I’ve seen them in stores, but I’ve always really wondered why anyone would want to decorate their Christmas tree with pickles! Someone shared with me that it is an old German tradition where someone hides a pickle on the tree. The first person to find it on Christmas morning would get an extra present. The whole idea made sense until I did a little more research.
Most people in Germany have never head of the Weihnachtsgurke (Christmas pickle). So how did the pickle tradition become so popular? It could have begun when Woolworths started selling glass vegetable ornaments in the 1880s. Another version credits a starving Civil War soldier begging for a pickle as the origin of the tradition, while some say it was the miraculous story of St. Nicholas saving boys in a pickle barrel.
In genealogy, we come across many common family myths such as great-grandpa’s name changing at Ellis Island (immigrants often changed their names after arriving in their new country). How do you discover the truth about your own family history stories and traditions? Begin by keeping an open mind and understanding that the stories passed down may not be true.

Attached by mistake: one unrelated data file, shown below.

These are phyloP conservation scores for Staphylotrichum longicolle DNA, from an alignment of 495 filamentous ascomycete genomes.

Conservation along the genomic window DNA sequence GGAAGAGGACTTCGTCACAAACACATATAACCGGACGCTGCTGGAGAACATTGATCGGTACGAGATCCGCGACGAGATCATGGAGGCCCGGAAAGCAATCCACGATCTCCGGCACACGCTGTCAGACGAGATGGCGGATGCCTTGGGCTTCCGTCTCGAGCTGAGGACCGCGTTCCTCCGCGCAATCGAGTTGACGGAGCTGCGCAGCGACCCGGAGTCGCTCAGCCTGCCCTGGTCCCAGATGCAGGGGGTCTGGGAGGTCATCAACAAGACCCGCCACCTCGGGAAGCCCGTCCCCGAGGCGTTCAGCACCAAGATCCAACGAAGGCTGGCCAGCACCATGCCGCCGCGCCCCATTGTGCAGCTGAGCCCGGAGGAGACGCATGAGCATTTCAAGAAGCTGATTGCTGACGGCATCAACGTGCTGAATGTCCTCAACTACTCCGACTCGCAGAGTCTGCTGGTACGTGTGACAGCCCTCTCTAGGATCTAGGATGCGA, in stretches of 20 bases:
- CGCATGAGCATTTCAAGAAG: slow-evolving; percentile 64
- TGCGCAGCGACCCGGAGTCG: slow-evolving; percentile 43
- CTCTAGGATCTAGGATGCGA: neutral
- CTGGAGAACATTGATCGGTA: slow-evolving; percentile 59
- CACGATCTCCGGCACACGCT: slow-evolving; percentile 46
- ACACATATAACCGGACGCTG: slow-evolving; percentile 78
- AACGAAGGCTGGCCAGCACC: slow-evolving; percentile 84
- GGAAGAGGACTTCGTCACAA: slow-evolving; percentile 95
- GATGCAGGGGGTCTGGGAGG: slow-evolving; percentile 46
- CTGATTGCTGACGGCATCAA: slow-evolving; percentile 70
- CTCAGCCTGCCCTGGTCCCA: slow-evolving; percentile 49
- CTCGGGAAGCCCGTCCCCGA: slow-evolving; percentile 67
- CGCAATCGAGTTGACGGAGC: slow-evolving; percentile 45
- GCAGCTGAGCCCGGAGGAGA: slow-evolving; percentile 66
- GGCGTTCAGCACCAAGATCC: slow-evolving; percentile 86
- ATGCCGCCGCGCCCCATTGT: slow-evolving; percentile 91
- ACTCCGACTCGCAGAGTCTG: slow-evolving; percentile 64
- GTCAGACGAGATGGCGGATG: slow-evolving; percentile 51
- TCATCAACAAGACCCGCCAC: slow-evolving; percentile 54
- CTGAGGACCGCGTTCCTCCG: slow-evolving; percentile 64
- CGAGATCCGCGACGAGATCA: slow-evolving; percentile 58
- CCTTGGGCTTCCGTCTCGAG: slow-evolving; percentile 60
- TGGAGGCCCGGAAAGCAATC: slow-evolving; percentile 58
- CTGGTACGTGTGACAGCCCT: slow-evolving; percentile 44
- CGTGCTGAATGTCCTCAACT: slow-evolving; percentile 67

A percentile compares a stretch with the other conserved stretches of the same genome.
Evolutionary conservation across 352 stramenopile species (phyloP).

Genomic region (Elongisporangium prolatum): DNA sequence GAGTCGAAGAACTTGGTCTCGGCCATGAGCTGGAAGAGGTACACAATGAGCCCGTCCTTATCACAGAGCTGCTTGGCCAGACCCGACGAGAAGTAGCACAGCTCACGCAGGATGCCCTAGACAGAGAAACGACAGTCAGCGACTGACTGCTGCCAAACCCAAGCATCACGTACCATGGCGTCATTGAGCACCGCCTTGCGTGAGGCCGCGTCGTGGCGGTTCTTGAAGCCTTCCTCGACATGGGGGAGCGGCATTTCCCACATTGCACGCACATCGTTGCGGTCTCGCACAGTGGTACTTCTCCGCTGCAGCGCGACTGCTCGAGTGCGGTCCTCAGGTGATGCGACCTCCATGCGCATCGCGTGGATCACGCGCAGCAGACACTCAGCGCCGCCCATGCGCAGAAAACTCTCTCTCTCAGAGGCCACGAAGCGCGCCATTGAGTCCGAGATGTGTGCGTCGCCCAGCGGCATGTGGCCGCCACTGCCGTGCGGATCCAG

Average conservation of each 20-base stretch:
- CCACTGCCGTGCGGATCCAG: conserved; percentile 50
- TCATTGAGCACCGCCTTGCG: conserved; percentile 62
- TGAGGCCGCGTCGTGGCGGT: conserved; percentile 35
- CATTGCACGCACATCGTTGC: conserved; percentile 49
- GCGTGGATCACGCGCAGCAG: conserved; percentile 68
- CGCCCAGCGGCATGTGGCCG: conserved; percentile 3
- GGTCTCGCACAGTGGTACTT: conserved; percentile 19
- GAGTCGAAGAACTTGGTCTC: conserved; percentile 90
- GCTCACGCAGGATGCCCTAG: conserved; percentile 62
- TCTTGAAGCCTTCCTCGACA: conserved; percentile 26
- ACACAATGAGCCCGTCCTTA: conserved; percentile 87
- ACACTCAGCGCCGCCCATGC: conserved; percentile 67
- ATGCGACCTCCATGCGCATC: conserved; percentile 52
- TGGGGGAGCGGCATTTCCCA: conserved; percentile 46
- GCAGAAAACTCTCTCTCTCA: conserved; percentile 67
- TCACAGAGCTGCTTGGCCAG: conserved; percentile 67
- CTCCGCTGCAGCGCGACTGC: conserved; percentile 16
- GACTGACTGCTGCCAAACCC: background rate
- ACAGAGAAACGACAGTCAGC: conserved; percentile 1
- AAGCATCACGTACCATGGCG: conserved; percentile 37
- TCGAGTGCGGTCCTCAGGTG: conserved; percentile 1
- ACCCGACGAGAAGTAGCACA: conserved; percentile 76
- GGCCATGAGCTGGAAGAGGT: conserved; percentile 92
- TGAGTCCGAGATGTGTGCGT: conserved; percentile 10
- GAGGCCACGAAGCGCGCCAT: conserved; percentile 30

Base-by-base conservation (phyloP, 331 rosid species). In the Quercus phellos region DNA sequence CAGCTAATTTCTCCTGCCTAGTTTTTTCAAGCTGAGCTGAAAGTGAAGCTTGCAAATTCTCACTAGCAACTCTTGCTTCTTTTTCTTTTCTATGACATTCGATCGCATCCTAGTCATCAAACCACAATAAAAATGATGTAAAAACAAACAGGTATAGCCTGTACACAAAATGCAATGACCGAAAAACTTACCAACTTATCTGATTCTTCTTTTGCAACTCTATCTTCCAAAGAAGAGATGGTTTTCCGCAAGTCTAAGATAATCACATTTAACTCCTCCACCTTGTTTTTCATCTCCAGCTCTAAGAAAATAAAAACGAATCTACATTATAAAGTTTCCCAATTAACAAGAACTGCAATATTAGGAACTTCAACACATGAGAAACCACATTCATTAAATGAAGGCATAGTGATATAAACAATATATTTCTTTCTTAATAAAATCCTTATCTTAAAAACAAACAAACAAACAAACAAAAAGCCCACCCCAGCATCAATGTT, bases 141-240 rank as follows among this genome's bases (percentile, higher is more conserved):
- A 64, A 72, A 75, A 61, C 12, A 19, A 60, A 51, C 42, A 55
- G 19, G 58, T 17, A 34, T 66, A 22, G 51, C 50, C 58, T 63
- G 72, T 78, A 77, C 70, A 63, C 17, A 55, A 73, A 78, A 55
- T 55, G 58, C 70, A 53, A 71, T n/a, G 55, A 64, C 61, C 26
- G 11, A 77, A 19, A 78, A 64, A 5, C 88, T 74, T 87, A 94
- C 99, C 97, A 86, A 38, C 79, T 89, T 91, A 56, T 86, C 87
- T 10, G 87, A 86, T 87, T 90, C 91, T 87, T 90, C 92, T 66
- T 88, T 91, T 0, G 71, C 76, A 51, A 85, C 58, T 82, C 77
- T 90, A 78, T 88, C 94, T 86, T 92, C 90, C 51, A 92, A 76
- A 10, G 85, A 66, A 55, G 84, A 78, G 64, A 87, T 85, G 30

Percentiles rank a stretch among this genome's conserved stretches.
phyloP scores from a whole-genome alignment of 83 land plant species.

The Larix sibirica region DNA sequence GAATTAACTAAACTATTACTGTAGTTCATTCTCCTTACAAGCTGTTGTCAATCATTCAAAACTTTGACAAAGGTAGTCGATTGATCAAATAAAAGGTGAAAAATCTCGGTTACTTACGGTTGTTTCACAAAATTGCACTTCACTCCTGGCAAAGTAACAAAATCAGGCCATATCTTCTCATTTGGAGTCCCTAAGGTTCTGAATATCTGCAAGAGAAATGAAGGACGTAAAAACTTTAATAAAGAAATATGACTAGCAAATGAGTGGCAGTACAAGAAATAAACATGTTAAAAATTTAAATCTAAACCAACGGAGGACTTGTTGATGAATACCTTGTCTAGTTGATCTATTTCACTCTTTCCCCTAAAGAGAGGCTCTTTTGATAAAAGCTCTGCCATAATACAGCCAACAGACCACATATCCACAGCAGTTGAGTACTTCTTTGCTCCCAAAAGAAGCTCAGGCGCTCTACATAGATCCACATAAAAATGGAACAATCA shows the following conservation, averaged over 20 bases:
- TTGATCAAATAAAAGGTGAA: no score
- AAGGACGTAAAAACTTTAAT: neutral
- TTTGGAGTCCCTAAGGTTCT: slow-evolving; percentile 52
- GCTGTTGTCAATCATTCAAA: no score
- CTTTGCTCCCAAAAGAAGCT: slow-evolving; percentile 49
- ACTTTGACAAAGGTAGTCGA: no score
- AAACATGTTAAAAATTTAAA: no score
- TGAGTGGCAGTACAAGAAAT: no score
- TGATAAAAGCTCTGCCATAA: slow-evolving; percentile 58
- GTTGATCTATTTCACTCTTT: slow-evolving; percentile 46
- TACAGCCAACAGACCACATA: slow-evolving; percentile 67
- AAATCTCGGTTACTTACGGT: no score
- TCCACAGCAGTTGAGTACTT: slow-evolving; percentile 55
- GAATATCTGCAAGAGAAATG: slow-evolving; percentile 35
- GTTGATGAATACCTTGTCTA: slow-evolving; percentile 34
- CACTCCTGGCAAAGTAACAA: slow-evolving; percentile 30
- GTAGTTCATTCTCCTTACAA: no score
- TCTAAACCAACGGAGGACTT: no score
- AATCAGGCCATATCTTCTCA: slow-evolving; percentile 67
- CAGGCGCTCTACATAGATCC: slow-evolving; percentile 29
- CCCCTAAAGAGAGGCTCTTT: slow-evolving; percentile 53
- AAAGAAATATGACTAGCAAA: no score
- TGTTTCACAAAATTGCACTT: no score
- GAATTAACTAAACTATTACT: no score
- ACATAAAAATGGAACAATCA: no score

Find out details about where the family story began. Then begin with yourself and work backwards using genealogical records―especially ones associated with the story. Check out Family History Detective: A Step-by-step Guide to Investigating Your Family History for some good tips on genealogy research. Start the New Year by taking a free genealogy class at the Midwest Genealogy Center.
Even if you do deflate some family myths, you will find interesting information about your ancestors along the way. Just remember, if you ever hear that great-grandpa had to change his name because he smuggled that prized family pickle ornament through Ellis Island, take it with a grain of salt (or a lot of brine).
Midwest Genealogy Center